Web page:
– Considering a femptosecond pulses [wikipedia.org] => Total energy/pulse: 0.6e+6 J
      – Taking into consideration the frequency of pulse

      • by wagnerrp (1305589)
        Based off the operational design of existing ION thrusters, your power source is irrelevant. Assume you have a huge solar array, and power is unlimited. The only thing that matters is how fast you can accelerate your consumable fuel source. Traditional rockets dump exhaust at thousands of meters per second. ION drives do so at tens of thousands of meters per second. Using the several billion kelven reaction temperature, and a magnetic nozzle, you're looking at exhaust velocities in the millions of mete
        • by c0lo (1497653)

          Based off the operational design of existing ION thrusters, your power source is irrelevant.

          Huh? Efficiency is irrelevant? You mean you can accept a transformation of 450 kW source in 3.5 W in trust?

          Assume you have a huge solar array, ...

          450 kW of solar array, at 20% efficiency... Hmm... pricewise... why not solar sails?

          Higher exhaust velocity means higher total delta V, assuming you don't kill yourself in engine mass.

          deltaV comes from the impulse that you can "eject"... the small ejection mass is the problem of ion thrusters.

          • deltaV comes from the impulse that you can "eject"... the small ejection mass is the problem of ion thrusters

            The point of thrusters is to increase the kinetic energy of what they are attached to. The formula for kinetic energy is .5mv^2

            Note the exponent attached to the v term. Who cares what the ejection mass is if v is large enough?

            • by c0lo (1497653)

              The point of thrusters is to increase the kinetic energy of what they are attached to. The formula for kinetic energy is .5mv^2

              Note the exponent attached to the v term. Who cares what the ejection mass is if v is large enough?

              My apologies for being blunt, but you need to go back to school. The delta V comes from momentum conservation [wikipedia.org] - which is a linear dependency with both the term and variation of velocity.

  • I've always thought that we'd have viable fusion rockets long before we have practical fusion power generation. The reasoning being, power could come from another source (fission reactor) to trigger the fusion, the resulting high-velocity particles would be a source of thrust alone. This seems to be exactly what TFA describes. Proton-boron fusion spits out high-energy alpha particles that are easily deflected into thrust... clever.

    With todays tech something like electrostatic inertial confinement fusion
    • by wagnerrp (1305589)

      "The specific power of the proton-triggered boron fuel would be so great that a mere mole of it (11 grams) would yield roughly 300 megawatts of power. " (!) the efficiency sounds awesome.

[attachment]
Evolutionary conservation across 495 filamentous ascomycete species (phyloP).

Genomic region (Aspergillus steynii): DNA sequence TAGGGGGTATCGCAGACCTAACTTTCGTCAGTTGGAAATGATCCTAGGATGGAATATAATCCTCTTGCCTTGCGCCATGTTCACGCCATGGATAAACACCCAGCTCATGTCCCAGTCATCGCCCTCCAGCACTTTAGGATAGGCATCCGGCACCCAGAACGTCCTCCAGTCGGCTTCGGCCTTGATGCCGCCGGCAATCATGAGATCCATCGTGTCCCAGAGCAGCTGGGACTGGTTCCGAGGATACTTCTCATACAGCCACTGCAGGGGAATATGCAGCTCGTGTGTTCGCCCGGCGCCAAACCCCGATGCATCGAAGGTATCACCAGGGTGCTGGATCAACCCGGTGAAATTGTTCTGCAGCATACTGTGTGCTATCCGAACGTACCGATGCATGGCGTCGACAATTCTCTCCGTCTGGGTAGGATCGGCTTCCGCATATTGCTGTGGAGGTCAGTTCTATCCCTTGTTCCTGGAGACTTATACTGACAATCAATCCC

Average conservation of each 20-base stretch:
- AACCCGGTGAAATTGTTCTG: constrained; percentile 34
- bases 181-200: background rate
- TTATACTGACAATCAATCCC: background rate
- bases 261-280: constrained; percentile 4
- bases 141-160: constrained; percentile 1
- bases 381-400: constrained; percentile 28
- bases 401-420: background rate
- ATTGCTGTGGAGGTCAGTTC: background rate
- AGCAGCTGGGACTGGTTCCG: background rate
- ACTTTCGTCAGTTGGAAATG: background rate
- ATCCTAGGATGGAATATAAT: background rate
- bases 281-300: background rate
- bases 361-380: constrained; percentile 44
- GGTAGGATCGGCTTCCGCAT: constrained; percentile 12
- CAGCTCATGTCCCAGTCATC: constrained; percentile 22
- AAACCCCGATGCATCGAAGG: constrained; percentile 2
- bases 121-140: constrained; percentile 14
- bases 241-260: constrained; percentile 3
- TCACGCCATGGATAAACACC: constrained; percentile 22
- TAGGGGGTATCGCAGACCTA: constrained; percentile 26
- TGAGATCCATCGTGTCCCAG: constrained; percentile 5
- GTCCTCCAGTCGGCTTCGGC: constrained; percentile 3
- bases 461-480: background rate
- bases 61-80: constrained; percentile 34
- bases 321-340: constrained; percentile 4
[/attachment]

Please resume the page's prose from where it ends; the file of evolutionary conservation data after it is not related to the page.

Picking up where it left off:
Come on IEEE, I expected better of you. Power output is irrelevent. We care about energy output. 11 grams of boron fuel will get you 300 megawatts for what duration?

      • by steveha (103154)

        Come on IEEE, I expected better of you. Power output is irrelevent. We care about energy output. 11 grams of boron fuel will get you 300 megawatts for what duration?

        I am not a physicist, but I think the info you want is in the article.

        pulse frequencies up to 75 megahertz

        Each pulse of the laser should generate roughly 100 000 particles

        a mere mole of it (11 grams) would yield roughly 300 megawatts of power.

        So a mole is 6.0221415e23, right?

        Now, please correct me if I'm wrong, and I may be wrong, but:

        6.02e23 /

        • by pclminion (145572)

          I am not a physicist

          We can tell, because W/s is not a unit of energy. It's not a commonly used unit at all, really. You want to MULTIPLY watts by seconds to get joules.

          I'm pretty certain some number has been quoted incorrectly. 300 megawatts * 8e11 seconds is the equivalent of about 3000 kg of mass energy. The answer is nonsense.

          • by mbone (558574)

            The article is simply wrong.

            "The specific power of the proton-triggered boron fuel would be so great that a mere mole of it (11 grams) would yield roughly 300 megawatts of power."

            A Watt is a joule / second, i.e., energy / second. A given amount of material to fuse (such as a mole) can only provide a given amount of energy. So, a mole of something cannot just yield watts. It can yield watts for some period of time, or a mole per second (or per some other period of time) can yield watts, but, as written, the

        • Now, please correct me if I'm wrong, and I may be wrong, but:

          6.02e23 / 100 000 == 6.02e18 pulses to process one mole of boron

          6.02e18 / 75e6 == 8.02e11 seconds to process one mole of boron